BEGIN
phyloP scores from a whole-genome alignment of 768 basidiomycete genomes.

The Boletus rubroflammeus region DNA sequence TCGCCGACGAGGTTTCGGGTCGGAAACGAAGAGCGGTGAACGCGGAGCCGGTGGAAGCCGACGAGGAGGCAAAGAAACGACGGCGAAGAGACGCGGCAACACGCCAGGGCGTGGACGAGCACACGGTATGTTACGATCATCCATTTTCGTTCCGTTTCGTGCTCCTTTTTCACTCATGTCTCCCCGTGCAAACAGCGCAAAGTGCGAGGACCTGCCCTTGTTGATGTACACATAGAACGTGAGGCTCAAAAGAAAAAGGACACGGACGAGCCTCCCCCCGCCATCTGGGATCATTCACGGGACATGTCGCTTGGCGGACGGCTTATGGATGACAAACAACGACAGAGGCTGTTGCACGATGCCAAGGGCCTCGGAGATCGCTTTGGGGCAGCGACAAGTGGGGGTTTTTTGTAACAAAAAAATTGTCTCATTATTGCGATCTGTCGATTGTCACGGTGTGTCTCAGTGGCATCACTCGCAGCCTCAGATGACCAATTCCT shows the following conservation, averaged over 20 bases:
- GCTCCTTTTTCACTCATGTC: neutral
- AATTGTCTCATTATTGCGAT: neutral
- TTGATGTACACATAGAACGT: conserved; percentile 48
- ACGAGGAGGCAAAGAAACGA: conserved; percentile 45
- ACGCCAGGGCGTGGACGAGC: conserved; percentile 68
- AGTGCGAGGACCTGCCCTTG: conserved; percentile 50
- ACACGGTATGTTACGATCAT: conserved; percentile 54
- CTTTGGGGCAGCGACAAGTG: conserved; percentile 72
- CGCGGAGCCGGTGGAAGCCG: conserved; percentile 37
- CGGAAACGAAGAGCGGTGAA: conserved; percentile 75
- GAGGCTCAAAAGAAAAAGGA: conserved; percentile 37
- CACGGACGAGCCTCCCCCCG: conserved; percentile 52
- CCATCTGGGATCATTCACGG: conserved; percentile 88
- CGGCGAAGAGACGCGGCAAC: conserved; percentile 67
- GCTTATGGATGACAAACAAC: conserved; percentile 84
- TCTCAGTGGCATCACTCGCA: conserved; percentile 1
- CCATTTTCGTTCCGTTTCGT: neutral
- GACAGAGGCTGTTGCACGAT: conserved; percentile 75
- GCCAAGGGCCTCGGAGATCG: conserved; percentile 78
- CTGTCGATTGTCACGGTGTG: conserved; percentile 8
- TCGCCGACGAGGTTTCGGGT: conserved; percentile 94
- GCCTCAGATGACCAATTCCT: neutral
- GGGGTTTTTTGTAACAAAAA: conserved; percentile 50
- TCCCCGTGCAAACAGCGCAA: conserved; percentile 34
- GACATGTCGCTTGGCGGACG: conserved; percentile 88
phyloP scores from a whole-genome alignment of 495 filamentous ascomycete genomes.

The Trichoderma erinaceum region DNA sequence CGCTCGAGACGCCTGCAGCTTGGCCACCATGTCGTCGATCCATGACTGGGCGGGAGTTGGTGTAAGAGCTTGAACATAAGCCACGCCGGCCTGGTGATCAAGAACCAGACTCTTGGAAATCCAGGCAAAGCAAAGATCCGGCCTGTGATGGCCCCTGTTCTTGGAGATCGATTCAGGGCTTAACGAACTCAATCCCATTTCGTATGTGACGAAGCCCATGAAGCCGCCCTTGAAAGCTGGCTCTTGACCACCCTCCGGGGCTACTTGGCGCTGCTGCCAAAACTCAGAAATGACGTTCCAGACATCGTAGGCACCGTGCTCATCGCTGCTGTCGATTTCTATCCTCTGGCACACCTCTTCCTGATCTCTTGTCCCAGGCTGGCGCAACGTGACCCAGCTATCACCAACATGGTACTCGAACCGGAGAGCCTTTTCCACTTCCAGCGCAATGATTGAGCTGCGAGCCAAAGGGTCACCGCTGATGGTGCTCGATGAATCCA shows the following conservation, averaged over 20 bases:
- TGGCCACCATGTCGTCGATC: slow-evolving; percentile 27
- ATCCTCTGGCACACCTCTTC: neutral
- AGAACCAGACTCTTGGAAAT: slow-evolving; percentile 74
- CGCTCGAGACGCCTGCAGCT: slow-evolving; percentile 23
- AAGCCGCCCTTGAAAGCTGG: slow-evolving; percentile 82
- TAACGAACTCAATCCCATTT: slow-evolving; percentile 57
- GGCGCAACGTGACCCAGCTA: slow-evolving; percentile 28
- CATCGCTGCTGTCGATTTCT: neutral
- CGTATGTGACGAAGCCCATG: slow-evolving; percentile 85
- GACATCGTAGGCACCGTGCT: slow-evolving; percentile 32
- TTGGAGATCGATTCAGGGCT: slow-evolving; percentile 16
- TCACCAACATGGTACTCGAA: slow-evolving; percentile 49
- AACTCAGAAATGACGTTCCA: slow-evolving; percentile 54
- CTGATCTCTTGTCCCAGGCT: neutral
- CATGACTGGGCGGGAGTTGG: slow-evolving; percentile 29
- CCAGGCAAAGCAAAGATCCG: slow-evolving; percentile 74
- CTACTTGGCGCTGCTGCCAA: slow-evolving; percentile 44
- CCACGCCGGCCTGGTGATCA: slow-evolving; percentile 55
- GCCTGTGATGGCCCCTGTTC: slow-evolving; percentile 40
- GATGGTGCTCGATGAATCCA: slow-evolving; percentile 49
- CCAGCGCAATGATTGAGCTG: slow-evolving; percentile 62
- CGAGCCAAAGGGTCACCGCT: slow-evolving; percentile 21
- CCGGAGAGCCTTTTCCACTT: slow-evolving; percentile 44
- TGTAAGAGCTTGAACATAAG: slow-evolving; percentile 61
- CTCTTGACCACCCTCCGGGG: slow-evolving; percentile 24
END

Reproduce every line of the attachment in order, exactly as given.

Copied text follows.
phyloP scores from a whole-genome alignment of 768 basidiomycete genomes.

The Boletus rubroflammeus region DNA sequence TCGCCGACGAGGTTTCGGGTCGGAAACGAAGAGCGGTGAACGCGGAGCCGGTGGAAGCCGACGAGGAGGCAAAGAAACGACGGCGAAGAGACGCGGCAACACGCCAGGGCGTGGACGAGCACACGGTATGTTACGATCATCCATTTTCGTTCCGTTTCGTGCTCCTTTTTCACTCATGTCTCCCCGTGCAAACAGCGCAAAGTGCGAGGACCTGCCCTTGTTGATGTACACATAGAACGTGAGGCTCAAAAGAAAAAGGACACGGACGAGCCTCCCCCCGCCATCTGGGATCATTCACGGGACATGTCGCTTGGCGGACGGCTTATGGATGACAAACAACGACAGAGGCTGTTGCACGATGCCAAGGGCCTCGGAGATCGCTTTGGGGCAGCGACAAGTGGGGGTTTTTTGTAACAAAAAAATTGTCTCATTATTGCGATCTGTCGATTGTCACGGTGTGTCTCAGTGGCATCACTCGCAGCCTCAGATGACCAATTCCT shows the following conservation, averaged over 20 bases:
- GCTCCTTTTTCACTCATGTC: neutral
- AATTGTCTCATTATTGCGAT: neutral
- TTGATGTACACATAGAACGT: conserved; percentile 48
- ACGAGGAGGCAAAGAAACGA: conserved; percentile 45
- ACGCCAGGGCGTGGACGAGC: conserved; percentile 68
- AGTGCGAGGACCTGCCCTTG: conserved; percentile 50
- ACACGGTATGTTACGATCAT: conserved; percentile 54
- CTTTGGGGCAGCGACAAGTG: conserved; percentile 72
- CGCGGAGCCGGTGGAAGCCG: conserved; percentile 37
- CGGAAACGAAGAGCGGTGAA: conserved; percentile 75
- GAGGCTCAAAAGAAAAAGGA: conserved; percentile 37
- CACGGACGAGCCTCCCCCCG: conserved; percentile 52
- CCATCTGGGATCATTCACGG: conserved; percentile 88
- CGGCGAAGAGACGCGGCAAC: conserved; percentile 67
- GCTTATGGATGACAAACAAC: conserved; percentile 84
- TCTCAGTGGCATCACTCGCA: conserved; percentile 1
- CCATTTTCGTTCCGTTTCGT: neutral
- GACAGAGGCTGTTGCACGAT: conserved; percentile 75
- GCCAAGGGCCTCGGAGATCG: conserved; percentile 78
- CTGTCGATTGTCACGGTGTG: conserved; percentile 8
- TCGCCGACGAGGTTTCGGGT: conserved; percentile 94
- GCCTCAGATGACCAATTCCT: neutral
- GGGGTTTTTTGTAACAAAAA: conserved; percentile 50
- TCCCCGTGCAAACAGCGCAA: conserved; percentile 34
- GACATGTCGCTTGGCGGACG: conserved; percentile 88
phyloP scores from a whole-genome alignment of 495 filamentous ascomycete genomes.

The Trichoderma erinaceum region DNA sequence CGCTCGAGACGCCTGCAGCTTGGCCACCATGTCGTCGATCCATGACTGGGCGGGAGTTGGTGTAAGAGCTTGAACATAAGCCACGCCGGCCTGGTGATCAAGAACCAGACTCTTGGAAATCCAGGCAAAGCAAAGATCCGGCCTGTGATGGCCCCTGTTCTTGGAGATCGATTCAGGGCTTAACGAACTCAATCCCATTTCGTATGTGACGAAGCCCATGAAGCCGCCCTTGAAAGCTGGCTCTTGACCACCCTCCGGGGCTACTTGGCGCTGCTGCCAAAACTCAGAAATGACGTTCCAGACATCGTAGGCACCGTGCTCATCGCTGCTGTCGATTTCTATCCTCTGGCACACCTCTTCCTGATCTCTTGTCCCAGGCTGGCGCAACGTGACCCAGCTATCACCAACATGGTACTCGAACCGGAGAGCCTTTTCCACTTCCAGCGCAATGATTGAGCTGCGAGCCAAAGGGTCACCGCTGATGGTGCTCGATGAATCCA shows the following conservation, averaged over 20 bases:
- TGGCCACCATGTCGTCGATC: slow-evolving; percentile 27
- ATCCTCTGGCACACCTCTTC: neutral
- AGAACCAGACTCTTGGAAAT: slow-evolving; percentile 74
- CGCTCGAGACGCCTGCAGCT: slow-evolving; percentile 23
- AAGCCGCCCTTGAAAGCTGG: slow-evolving; percentile 82
- TAACGAACTCAATCCCATTT: slow-evolving; percentile 57
- GGCGCAACGTGACCCAGCTA: slow-evolving; percentile 28
- CATCGCTGCTGTCGATTTCT: neutral
- CGTATGTGACGAAGCCCATG: slow-evolving; percentile 85
- GACATCGTAGGCACCGTGCT: slow-evolving; percentile 32
- TTGGAGATCGATTCAGGGCT: slow-evolving; percentile 16
- TCACCAACATGGTACTCGAA: slow-evolving; percentile 49
- AACTCAGAAATGACGTTCCA: slow-evolving; percentile 54
- CTGATCTCTTGTCCCAGGCT: neutral
- CATGACTGGGCGGGAGTTGG: slow-evolving; percentile 29
- CCAGGCAAAGCAAAGATCCG: slow-evolving; percentile 74
- CTACTTGGCGCTGCTGCCAA: slow-evolving; percentile 44
- CCACGCCGGCCTGGTGATCA: slow-evolving; percentile 55
- GCCTGTGATGGCCCCTGTTC: slow-evolving; percentile 40
- GATGGTGCTCGATGAATCCA: slow-evolving; percentile 49
- CCAGCGCAATGATTGAGCTG: slow-evolving; percentile 62
- CGAGCCAAAGGGTCACCGCT: slow-evolving; percentile 21
- CCGGAGAGCCTTTTCCACTT: slow-evolving; percentile 44
- TGTAAGAGCTTGAACATAAG: slow-evolving; percentile 61
- CTCTTGACCACCCTCCGGGG: slow-evolving; percentile 24